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Demographics and Insights - People Who Give To Animal/Dog Rescues

The demographics of animal welfare donors and donors in general in the United States suggest that animal rescue or dog rescue donors in the country are likely Gen Zers or Gen Xers, female, affluent, educated, and married (in the case of Gen Xers). They likely give a few hundred dollars per year to animal welfare. There are no clear indications, however, of how many times a year they give to animal welfare causes.




  • Female donors are more inclined than male donors to have donated to animal-related causes.
  • Twenty-two percent of female donors have donated to animal-related causes, while only 10% of male donors have done so.


  • Angels Among Us Pet Rescue, a non-profit organization in Atlanta, Georgia, receives an average donation of less than $40.
  • Animal welfare giving was at $216 per donor per year in 2015.




  • People with at least a bachelor's degree are 1.5 times more likely than those without to give to charity.



  • Utah, Mississippi, Alabama, Tennessee, Georgia, South Carolina, Idaho, Oklahoma, Arkansas, North Carolina, Kansas, Texas, South Dakota, Kentucky, and Louisiana are the most generous states. Giving as a percentage of adjusted gross income ranges from 3.3% to 6.6% across these states.
  • Delaware, Alaska, Minnesota, California, Pennsylvania, Hawaii, Wisconsin, North Dakota, Connecticut, Massachusetts, Rhode Island, New Jersey, Vermont, Maine, and New Hampshire are the least generous states. Giving as a percentage of adjusted gross income ranges from 1.7% to 2.7% across these states.
  • Salt Lake City, Memphis, Birmingham (Alabama), Atlanta, Nashville, Jacksonville (Florida), Oklahoma City, Dallas-Fort Worth, Charlotte, Virginia Beach, Houston, Indianapolis, Louisville, San Antonio, and Orlando are the most generous cities. Giving as a percentage of adjusted gross income ranges from 3.1% to 5.5% across these cities.
  • Austin, Minneapolis-St. Paul, New York, Columbus (Ohio), Seattle, Philadelphia, San Diego, Sacramento, Pittsburgh, San Francisco, Buffalo, Boston, San Jose, Providence (Rhose Island), and Hartford are the least generous cities. Giving as a percentage of adjusted gross income ranges from 1.9% to 2.6% across these cities.


  • Gen Zers donate an average of $341 per year to charities. They donate to an average of 4.6 charities.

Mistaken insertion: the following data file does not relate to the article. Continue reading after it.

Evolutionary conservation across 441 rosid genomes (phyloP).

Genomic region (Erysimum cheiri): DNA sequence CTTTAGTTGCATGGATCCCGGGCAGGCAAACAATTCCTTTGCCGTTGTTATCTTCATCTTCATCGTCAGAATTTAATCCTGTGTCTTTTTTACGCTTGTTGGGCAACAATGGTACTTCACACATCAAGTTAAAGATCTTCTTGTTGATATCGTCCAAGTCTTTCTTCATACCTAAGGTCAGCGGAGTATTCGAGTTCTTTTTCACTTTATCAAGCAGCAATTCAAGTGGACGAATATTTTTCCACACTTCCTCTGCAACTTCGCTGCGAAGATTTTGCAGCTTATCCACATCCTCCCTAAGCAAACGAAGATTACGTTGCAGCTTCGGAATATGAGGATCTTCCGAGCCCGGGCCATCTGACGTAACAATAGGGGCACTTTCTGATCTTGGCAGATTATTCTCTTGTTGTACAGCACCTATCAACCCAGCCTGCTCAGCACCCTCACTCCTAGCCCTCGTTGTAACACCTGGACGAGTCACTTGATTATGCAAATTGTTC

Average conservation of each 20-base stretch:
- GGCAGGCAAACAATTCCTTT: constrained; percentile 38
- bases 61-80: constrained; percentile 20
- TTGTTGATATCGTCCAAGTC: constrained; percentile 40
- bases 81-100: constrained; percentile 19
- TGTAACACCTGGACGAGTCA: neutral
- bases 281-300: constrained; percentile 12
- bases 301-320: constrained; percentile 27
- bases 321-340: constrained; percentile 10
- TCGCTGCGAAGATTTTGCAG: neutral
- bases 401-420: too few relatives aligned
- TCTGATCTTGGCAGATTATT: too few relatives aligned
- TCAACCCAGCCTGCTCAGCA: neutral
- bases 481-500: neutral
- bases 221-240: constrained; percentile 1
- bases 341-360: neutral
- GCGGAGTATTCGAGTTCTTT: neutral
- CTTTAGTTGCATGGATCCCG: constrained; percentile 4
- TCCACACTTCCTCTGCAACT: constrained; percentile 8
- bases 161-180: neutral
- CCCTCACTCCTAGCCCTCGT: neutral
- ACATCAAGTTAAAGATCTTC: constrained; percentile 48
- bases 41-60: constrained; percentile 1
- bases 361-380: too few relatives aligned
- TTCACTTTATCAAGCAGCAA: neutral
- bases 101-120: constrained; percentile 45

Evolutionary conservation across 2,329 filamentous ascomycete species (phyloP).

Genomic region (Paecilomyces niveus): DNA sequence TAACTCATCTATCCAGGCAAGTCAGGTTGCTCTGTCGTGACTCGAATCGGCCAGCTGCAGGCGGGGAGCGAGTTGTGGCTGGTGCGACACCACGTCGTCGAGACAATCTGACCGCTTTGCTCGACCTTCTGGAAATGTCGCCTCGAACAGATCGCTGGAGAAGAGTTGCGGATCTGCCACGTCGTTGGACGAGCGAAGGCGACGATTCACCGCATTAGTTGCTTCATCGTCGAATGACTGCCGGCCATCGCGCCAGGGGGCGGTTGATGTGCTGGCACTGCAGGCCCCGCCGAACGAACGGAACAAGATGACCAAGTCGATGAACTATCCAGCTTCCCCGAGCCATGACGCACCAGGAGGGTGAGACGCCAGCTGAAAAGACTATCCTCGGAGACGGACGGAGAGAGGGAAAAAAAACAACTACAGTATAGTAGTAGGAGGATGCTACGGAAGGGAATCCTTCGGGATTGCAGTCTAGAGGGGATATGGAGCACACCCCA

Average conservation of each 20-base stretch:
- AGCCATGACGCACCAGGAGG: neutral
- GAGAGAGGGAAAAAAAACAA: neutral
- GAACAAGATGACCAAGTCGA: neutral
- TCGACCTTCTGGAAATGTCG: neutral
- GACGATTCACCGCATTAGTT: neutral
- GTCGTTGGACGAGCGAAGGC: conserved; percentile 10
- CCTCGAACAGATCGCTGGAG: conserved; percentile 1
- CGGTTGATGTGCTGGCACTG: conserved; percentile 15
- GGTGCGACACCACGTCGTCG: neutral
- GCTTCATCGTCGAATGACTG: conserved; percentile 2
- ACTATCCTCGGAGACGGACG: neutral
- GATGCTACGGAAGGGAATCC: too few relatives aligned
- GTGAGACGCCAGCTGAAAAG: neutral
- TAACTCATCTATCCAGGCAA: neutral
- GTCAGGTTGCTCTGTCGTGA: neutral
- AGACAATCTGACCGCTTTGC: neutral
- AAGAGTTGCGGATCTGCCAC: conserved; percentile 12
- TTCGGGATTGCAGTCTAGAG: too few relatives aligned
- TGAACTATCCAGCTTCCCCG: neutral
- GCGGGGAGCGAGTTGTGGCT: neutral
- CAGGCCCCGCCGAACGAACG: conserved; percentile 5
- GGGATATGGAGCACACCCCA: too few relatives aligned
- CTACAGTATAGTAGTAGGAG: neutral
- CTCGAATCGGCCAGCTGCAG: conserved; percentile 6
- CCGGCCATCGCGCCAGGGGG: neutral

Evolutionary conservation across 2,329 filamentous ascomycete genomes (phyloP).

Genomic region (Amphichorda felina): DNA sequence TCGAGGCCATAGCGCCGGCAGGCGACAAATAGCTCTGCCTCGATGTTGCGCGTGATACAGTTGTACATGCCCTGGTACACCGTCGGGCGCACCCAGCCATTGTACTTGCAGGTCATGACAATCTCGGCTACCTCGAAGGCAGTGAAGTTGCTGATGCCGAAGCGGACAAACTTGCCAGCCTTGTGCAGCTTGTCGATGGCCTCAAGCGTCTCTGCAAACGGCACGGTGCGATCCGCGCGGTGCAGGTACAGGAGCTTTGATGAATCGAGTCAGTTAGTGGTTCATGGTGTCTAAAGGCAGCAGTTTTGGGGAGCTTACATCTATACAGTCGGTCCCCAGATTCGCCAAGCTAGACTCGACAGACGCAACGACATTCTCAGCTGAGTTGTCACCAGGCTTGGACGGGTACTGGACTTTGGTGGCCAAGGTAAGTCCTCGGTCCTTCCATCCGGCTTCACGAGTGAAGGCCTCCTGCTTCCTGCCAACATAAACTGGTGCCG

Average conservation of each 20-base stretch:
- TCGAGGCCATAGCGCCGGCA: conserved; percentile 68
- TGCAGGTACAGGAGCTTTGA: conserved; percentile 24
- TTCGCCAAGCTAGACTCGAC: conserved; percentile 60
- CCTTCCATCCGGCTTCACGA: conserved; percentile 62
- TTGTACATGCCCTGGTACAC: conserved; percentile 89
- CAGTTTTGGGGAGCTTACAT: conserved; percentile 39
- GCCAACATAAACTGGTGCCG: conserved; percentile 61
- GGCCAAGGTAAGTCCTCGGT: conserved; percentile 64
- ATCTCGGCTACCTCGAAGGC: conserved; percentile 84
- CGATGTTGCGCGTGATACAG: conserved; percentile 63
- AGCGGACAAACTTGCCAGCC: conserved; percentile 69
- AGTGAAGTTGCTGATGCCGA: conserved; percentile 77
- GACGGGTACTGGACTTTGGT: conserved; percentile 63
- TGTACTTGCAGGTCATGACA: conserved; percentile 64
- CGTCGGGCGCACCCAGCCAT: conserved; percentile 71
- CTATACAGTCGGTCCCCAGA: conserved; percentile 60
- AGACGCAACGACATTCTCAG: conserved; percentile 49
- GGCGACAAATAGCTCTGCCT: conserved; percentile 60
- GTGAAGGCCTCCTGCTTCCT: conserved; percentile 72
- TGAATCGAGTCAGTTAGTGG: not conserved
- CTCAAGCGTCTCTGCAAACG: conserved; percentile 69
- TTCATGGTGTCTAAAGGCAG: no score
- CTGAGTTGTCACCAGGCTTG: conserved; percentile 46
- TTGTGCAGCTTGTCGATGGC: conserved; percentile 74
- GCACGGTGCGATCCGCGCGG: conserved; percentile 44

• Millennials donate an average of $591 per year to charities. They donate to an average of 3.5 charities.
  • Gen Xers donate an average of $921 per year to charities. They donate to an average of 3.8 charities.
  • Boomers donate an average of $1,061 per year to charities. They donate to an average of 4.2 charities.
  • Matures donate an average of $1.235 per year to charities. They donate to an average of 6.3 charities.
  • Men's average donation is $321, while women's average donation is $227. Regardless of gender, the median donation is $100.


  • Five percent of donors give to charity once or twice in eight years.
  • Twenty-one percent of donors give to charity three to five times in eight years.
  • Seventy percent of donors give to charity six to eight times in eight years.


To find the demographic profile of dog rescue donors in the United States, we first looked for articles, reports, surveys, and academic studies covering Americans and their charitable giving behavior. Secondly, we consulted the databases of charity and non-profit reviewers such as Charity Navigator and GuideStar for information on animal rescue or dog rescue charities. Thirdly, we examined the websites and social media accounts of notable animal rescue organizations, including the Humane Society of the United States, the Animal Advocates of the United States (AAOFUS), and the American Society for the Prevention of Cruelty to Animals (ASPCA), and attempted to find statistics and information about their donors, website visitors, and social media account followers through tools such as SimilarWeb, SEMRush, and Followerwonk.